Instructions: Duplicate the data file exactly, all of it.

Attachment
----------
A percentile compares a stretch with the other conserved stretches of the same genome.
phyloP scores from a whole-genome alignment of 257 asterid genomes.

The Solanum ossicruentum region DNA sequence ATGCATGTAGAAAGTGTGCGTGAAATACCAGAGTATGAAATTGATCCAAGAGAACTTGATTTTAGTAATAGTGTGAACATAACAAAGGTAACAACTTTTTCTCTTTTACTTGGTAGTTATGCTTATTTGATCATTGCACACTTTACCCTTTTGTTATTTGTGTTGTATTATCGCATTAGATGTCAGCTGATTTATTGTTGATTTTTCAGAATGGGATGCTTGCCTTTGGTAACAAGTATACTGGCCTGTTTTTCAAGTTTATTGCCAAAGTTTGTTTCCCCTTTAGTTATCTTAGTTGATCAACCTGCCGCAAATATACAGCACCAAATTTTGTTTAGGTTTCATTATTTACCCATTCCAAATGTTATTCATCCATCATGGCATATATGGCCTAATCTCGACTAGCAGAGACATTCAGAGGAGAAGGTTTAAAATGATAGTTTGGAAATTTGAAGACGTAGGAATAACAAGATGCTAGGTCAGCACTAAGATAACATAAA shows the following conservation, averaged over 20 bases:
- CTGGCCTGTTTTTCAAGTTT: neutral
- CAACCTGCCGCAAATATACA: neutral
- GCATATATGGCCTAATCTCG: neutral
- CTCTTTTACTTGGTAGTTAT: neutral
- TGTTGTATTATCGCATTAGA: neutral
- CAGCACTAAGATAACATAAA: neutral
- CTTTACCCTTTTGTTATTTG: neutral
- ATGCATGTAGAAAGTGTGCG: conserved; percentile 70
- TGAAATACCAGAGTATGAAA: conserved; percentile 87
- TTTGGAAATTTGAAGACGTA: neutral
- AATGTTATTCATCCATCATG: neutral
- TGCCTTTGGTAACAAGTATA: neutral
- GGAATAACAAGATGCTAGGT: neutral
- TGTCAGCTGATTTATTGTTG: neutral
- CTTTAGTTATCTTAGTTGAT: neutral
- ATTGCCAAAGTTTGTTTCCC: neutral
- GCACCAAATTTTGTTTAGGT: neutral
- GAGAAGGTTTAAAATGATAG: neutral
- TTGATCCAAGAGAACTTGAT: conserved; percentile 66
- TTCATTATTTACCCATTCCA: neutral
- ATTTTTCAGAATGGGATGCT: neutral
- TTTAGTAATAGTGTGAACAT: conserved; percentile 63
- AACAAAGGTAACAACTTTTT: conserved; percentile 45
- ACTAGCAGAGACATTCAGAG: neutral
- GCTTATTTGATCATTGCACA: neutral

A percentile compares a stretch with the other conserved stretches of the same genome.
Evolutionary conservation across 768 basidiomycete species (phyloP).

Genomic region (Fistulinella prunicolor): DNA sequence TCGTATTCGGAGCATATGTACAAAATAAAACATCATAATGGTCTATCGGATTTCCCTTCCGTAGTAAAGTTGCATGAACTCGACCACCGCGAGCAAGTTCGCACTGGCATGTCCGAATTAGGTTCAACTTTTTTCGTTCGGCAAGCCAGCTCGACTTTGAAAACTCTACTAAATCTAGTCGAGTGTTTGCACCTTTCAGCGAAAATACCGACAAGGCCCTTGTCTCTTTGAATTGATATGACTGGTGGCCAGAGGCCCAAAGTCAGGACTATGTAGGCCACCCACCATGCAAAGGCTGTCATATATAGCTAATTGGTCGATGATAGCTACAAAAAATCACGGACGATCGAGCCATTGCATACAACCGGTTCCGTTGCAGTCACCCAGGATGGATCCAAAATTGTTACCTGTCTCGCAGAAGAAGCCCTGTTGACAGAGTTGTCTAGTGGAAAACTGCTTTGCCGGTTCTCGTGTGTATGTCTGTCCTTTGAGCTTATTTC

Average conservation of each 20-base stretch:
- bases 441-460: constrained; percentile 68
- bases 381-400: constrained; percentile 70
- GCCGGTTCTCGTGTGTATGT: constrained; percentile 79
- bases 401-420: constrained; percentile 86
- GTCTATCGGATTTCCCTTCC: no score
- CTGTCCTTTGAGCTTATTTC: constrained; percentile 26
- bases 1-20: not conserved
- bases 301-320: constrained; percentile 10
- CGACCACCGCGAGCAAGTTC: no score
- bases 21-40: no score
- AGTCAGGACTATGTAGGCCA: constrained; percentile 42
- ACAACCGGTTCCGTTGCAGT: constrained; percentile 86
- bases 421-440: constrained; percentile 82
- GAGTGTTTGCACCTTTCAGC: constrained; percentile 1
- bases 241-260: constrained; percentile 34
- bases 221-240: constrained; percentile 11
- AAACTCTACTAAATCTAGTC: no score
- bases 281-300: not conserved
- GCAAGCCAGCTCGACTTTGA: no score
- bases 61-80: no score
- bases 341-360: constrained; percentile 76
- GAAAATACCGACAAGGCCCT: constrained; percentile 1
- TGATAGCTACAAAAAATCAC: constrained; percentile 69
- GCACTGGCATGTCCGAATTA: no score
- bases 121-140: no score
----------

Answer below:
A percentile compares a stretch with the other conserved stretches of the same genome.
phyloP scores from a whole-genome alignment of 257 asterid genomes.

The Solanum ossicruentum region DNA sequence ATGCATGTAGAAAGTGTGCGTGAAATACCAGAGTATGAAATTGATCCAAGAGAACTTGATTTTAGTAATAGTGTGAACATAACAAAGGTAACAACTTTTTCTCTTTTACTTGGTAGTTATGCTTATTTGATCATTGCACACTTTACCCTTTTGTTATTTGTGTTGTATTATCGCATTAGATGTCAGCTGATTTATTGTTGATTTTTCAGAATGGGATGCTTGCCTTTGGTAACAAGTATACTGGCCTGTTTTTCAAGTTTATTGCCAAAGTTTGTTTCCCCTTTAGTTATCTTAGTTGATCAACCTGCCGCAAATATACAGCACCAAATTTTGTTTAGGTTTCATTATTTACCCATTCCAAATGTTATTCATCCATCATGGCATATATGGCCTAATCTCGACTAGCAGAGACATTCAGAGGAGAAGGTTTAAAATGATAGTTTGGAAATTTGAAGACGTAGGAATAACAAGATGCTAGGTCAGCACTAAGATAACATAAA shows the following conservation, averaged over 20 bases:
- CTGGCCTGTTTTTCAAGTTT: neutral
- CAACCTGCCGCAAATATACA: neutral
- GCATATATGGCCTAATCTCG: neutral
- CTCTTTTACTTGGTAGTTAT: neutral
- TGTTGTATTATCGCATTAGA: neutral
- CAGCACTAAGATAACATAAA: neutral
- CTTTACCCTTTTGTTATTTG: neutral
- ATGCATGTAGAAAGTGTGCG: conserved; percentile 70
- TGAAATACCAGAGTATGAAA: conserved; percentile 87
- TTTGGAAATTTGAAGACGTA: neutral
- AATGTTATTCATCCATCATG: neutral
- TGCCTTTGGTAACAAGTATA: neutral
- GGAATAACAAGATGCTAGGT: neutral
- TGTCAGCTGATTTATTGTTG: neutral
- CTTTAGTTATCTTAGTTGAT: neutral
- ATTGCCAAAGTTTGTTTCCC: neutral
- GCACCAAATTTTGTTTAGGT: neutral
- GAGAAGGTTTAAAATGATAG: neutral
- TTGATCCAAGAGAACTTGAT: conserved; percentile 66
- TTCATTATTTACCCATTCCA: neutral
- ATTTTTCAGAATGGGATGCT: neutral
- TTTAGTAATAGTGTGAACAT: conserved; percentile 63
- AACAAAGGTAACAACTTTTT: conserved; percentile 45
- ACTAGCAGAGACATTCAGAG: neutral
- GCTTATTTGATCATTGCACA: neutral

A percentile compares a stretch with the other conserved stretches of the same genome.
Evolutionary conservation across 768 basidiomycete species (phyloP).

Genomic region (Fistulinella prunicolor): DNA sequence TCGTATTCGGAGCATATGTACAAAATAAAACATCATAATGGTCTATCGGATTTCCCTTCCGTAGTAAAGTTGCATGAACTCGACCACCGCGAGCAAGTTCGCACTGGCATGTCCGAATTAGGTTCAACTTTTTTCGTTCGGCAAGCCAGCTCGACTTTGAAAACTCTACTAAATCTAGTCGAGTGTTTGCACCTTTCAGCGAAAATACCGACAAGGCCCTTGTCTCTTTGAATTGATATGACTGGTGGCCAGAGGCCCAAAGTCAGGACTATGTAGGCCACCCACCATGCAAAGGCTGTCATATATAGCTAATTGGTCGATGATAGCTACAAAAAATCACGGACGATCGAGCCATTGCATACAACCGGTTCCGTTGCAGTCACCCAGGATGGATCCAAAATTGTTACCTGTCTCGCAGAAGAAGCCCTGTTGACAGAGTTGTCTAGTGGAAAACTGCTTTGCCGGTTCTCGTGTGTATGTCTGTCCTTTGAGCTTATTTC

Average conservation of each 20-base stretch:
- bases 441-460: constrained; percentile 68
- bases 381-400: constrained; percentile 70
- GCCGGTTCTCGTGTGTATGT: constrained; percentile 79
- bases 401-420: constrained; percentile 86
- GTCTATCGGATTTCCCTTCC: no score
- CTGTCCTTTGAGCTTATTTC: constrained; percentile 26
- bases 1-20: not conserved
- bases 301-320: constrained; percentile 10
- CGACCACCGCGAGCAAGTTC: no score
- bases 21-40: no score
- AGTCAGGACTATGTAGGCCA: constrained; percentile 42
- ACAACCGGTTCCGTTGCAGT: constrained; percentile 86
- bases 421-440: constrained; percentile 82
- GAGTGTTTGCACCTTTCAGC: constrained; percentile 1
- bases 241-260: constrained; percentile 34
- bases 221-240: constrained; percentile 11
- AAACTCTACTAAATCTAGTC: no score
- bases 281-300: not conserved
- GCAAGCCAGCTCGACTTTGA: no score
- bases 61-80: no score
- bases 341-360: constrained; percentile 76
- GAAAATACCGACAAGGCCCT: constrained; percentile 1
- TGATAGCTACAAAAAATCAC: constrained; percentile 69
- GCACTGGCATGTCCGAATTA: no score
- bases 121-140: no score